Q&A with Ravens owner Steve Bisciotti

March 22, 2010|By Jamison Hensley | jamison.hensley@baltsun.com

Steve Bisciotti has enjoyed a great run of success with back-to-back playoff seasons, but the Ravens' owner knows there are some intriguing questions facing the future of his franchise and the NFL. At the league annual meetings Monday in Orlando, Fla., Bisciotti spoke with The Baltimore Sun's Jamison Hensley about the big-picture outlook for his front office, the timeline for coach John Harbaugh's extension, his reluctance to talk to safety Ed Reed about retirement and the prospects of no football in 2011.

Question: Do you expect a lockout in 2011?

Answer: I'm very optimistic that we'll get a deal. Whether that's pre-March [2011] or before the preseason opener, I don't know that. I'm not on the labor committee. I'm very optimistic that we're going to be playing football in 2011. There is enough intelligent and talented people on both sides of that table that are going to get it done.

Labor peace is the biggest incentive for me, period. Everything else matters to me: the discontinuation of my business, the effect that it has on fans and stadium workers. I think our country could go into a mental collapse if we don't have football for a year (Bisciotti smiles).

Everybody knows how important the league is. Appreciating the importance of football is the reason why I remain optimistic. They'll find a way to get it done.

Q: Eric DeCosta, the Ravens' director of player personnel, removed himself from the Seattle Seahawks general manager search this past season. Have you talked to him becoming the general manager-in-waiting to Ozzie Newsome?

A: When he turned down the Seattle offer, we didn't encourage him to do that. He did that on his own, which inspired us to say, 'Get through the draft, and we'll talk about your future.' I think Eric knows how highly regarded he is in Baltimore, but when you have a guy as successful as Ozzie Newsome in the job, there's not a ton of promises that you can make.

If Ozzie had indicated to me that he was on a short-term time frame, then I could be more pro-active with Eric. But we want Oz to be here as long as Ozzie wants to be here. I've been given no indication that that's anytime soon. But we'll sit down with Eric and talk to him about his future.

I think Eric is smart enough to see what happened with Phil [Savage] and George [Kokinis], and he'll probably limit himself to consideration of just a handful of jobs. His relationship with Ozzie is just as solid as any relationship I've seen in the NFL. He's so happy in his job that I think it will take a perfect job to get his serious consideration. Eric is going to make a great GM someday.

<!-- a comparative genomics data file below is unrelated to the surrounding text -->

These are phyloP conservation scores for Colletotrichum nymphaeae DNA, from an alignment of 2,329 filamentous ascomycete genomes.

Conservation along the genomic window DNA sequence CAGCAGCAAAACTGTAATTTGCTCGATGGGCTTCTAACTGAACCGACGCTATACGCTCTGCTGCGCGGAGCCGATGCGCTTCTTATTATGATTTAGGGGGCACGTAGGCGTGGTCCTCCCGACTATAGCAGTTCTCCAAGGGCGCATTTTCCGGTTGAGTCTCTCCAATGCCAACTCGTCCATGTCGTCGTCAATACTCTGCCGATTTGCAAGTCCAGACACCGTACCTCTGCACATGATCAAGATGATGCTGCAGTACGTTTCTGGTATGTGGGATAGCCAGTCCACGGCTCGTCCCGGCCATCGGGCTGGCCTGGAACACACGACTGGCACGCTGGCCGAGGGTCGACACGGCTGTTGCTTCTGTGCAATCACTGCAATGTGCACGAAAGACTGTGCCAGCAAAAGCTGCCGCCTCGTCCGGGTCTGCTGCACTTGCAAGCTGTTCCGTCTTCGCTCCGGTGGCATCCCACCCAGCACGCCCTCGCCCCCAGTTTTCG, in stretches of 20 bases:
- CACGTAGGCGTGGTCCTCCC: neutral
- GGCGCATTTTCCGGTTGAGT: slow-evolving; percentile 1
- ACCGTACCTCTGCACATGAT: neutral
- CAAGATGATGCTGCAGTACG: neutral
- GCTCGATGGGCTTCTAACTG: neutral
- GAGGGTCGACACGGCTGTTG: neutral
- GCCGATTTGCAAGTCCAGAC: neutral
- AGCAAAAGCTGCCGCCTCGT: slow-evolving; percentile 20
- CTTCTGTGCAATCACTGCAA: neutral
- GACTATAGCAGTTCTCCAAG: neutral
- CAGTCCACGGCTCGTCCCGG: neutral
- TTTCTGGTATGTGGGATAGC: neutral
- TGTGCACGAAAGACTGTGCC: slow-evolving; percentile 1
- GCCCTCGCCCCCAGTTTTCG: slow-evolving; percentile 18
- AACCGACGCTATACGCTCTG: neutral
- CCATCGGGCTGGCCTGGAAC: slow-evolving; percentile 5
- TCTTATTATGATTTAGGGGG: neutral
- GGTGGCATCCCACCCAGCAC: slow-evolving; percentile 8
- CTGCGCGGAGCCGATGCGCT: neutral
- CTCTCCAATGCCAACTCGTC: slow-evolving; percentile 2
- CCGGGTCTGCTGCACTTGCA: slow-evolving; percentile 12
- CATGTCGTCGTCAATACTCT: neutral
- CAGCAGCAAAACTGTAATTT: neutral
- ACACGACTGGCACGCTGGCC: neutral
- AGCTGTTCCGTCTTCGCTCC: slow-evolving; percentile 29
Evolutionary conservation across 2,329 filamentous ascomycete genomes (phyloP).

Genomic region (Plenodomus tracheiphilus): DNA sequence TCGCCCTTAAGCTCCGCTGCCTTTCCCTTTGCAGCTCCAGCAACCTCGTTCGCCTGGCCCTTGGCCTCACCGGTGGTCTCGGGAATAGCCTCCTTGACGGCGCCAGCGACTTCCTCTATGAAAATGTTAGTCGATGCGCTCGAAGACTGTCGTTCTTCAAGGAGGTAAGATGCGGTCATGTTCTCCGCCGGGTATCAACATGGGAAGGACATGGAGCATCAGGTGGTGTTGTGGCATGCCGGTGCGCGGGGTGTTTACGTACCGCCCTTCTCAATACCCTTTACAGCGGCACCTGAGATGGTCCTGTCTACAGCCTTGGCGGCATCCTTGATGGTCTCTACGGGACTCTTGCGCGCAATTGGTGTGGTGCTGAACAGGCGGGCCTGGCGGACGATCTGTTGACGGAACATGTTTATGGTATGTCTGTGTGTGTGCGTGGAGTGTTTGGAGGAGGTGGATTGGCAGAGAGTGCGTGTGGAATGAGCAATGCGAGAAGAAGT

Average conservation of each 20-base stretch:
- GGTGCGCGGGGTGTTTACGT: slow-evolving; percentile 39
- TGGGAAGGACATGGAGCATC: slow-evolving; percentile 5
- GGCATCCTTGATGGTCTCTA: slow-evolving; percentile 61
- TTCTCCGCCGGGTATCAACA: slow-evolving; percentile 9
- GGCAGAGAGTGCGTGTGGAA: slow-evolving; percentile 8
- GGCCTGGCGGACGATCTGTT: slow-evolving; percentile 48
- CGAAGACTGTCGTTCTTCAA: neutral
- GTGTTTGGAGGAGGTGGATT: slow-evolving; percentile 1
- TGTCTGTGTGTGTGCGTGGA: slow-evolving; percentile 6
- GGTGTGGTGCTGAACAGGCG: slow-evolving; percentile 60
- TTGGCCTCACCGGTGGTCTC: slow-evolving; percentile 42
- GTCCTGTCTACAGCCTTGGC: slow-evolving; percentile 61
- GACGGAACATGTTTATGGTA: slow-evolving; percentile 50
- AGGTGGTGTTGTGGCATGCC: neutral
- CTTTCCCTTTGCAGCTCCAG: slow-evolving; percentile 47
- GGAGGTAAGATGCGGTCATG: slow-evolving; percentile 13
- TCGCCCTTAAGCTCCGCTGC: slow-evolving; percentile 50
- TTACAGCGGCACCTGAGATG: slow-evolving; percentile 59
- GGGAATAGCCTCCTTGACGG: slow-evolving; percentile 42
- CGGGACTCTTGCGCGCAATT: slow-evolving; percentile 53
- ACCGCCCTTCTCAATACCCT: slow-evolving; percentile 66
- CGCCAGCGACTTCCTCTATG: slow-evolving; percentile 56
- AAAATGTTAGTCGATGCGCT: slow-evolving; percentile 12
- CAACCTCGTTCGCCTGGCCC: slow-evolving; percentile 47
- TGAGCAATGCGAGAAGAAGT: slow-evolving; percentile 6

Q: What assurances can you give DeCosta?

A: I can't really say until Dick [Cass, team president], Ozzie and I get it done. We're going to try to create incentives for him to want to stay. Most of that incentive is built-in in that he loves his job and he loves Baltimore. I think it would take an incredible offer from an incredible team in a perfect city for Eric to say he's not willing to wait.

Q: Have you talked to Ozzie Newsome about his future?

A: Enough to know that Ozzie doesn't have an end game in mind. If he did, then it would make it easier to talk about Eric's future.

Q: Ravens safety Ed Reed has talked about possibly retiring. Have you spoken with him?

A: It's something that I've wanted to do. It's like scratching that itch. I desperately want to get an inside track at it, yet I don't know whether he would appreciate being asked his status. I'm rather confident that anything I would say wouldn't influence his decision. That's the reality. As much as I want to know, I don't think my begging is going to change his final decision. I have to refrain from calling him because I know it's not going to change things.

Q: You know Ed Reed. Do you think he will retire this season or next?

A: I don't know Ed that well. But the one thing I do sense is that he'll be happy and content being a high school football coach, if that's what he chooses to do. He has a special demeanor that he could be happy to walk away. But I also think that Ed could be happy playing until he's 38 years old. When you're dealing with an injury, it's got to be weighing heavily on his mind.

Q: Your first three moves of free agency -- signing Donte' Stallworth, trading for Anquan Boldin and retaining Derrick Mason -- all involved wide receivers. Are you happy how the Ravens upgraded that position?

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